Labour leader Helen Clark and New Zealand First leader Winston Peters have crossed paths on the campaign trail, in what they describe as a coincidence.
The chance meeting between Miss Clark and her stood-down foreign minister happened at the Gisborne farmers' market.
After initially circling in opposite directions, the pair met, shook hands and briefly exchanged pleasantries.
Miss Clark says she did not know Mr Peters was going to be at the market, but obviously if he was there she was going to greet him.
Mr Peters says the meeting was pure chance, and nothing should be read it into it about post-election relationships.
Both Miss Clark and Mr Peters, together with representatives of the National Party and the Maori Party, then went to Te Poho-O-Rawiri Marae for the launch of a book celebrating C Company of the 28th Maori Battalion.
Nga Tama Toa launch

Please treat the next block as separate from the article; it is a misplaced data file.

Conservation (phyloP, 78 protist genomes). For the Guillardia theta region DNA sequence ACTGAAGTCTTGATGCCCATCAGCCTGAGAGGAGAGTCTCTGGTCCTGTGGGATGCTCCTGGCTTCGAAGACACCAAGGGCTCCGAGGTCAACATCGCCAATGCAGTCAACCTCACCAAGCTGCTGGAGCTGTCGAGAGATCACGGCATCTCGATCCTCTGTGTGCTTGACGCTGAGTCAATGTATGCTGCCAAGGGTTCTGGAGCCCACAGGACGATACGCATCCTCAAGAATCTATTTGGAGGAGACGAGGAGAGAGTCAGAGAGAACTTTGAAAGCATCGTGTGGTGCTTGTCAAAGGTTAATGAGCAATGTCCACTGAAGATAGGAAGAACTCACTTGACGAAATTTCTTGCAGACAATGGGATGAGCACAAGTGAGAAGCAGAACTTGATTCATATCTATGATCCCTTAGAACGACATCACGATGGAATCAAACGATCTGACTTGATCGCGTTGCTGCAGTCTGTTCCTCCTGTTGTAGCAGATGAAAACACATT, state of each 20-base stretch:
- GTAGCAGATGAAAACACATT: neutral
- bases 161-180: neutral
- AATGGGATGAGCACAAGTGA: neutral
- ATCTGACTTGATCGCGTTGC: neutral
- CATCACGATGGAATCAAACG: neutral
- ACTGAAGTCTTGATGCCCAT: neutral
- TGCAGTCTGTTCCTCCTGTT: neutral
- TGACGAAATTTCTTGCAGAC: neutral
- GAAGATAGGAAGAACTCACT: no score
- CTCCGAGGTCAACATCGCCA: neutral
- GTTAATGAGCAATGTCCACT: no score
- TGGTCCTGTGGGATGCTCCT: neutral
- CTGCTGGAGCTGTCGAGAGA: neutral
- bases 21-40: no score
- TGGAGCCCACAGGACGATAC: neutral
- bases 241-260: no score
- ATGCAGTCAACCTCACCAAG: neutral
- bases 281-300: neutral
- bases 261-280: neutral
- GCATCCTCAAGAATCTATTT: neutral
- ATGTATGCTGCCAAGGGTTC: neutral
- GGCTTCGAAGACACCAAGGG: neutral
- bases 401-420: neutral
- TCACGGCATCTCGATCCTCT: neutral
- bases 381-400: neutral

Thousands gathered at the marae for the book launch, including a handful of surviving veterans.
Nga Tama Toa contains oral histories of the company known as the Cowboys because of their recruitment from the East Coast.
Descendants of battalion members earlier reenacted the march made by the returning Second World War troops, from the railway station to the marae.
Many carried photos of those who served in the battalion.
Organisers say efforts have been made to bring together the country's remaining 50 Maori Battalion veterans.
Only 16 members of C Company are still alive.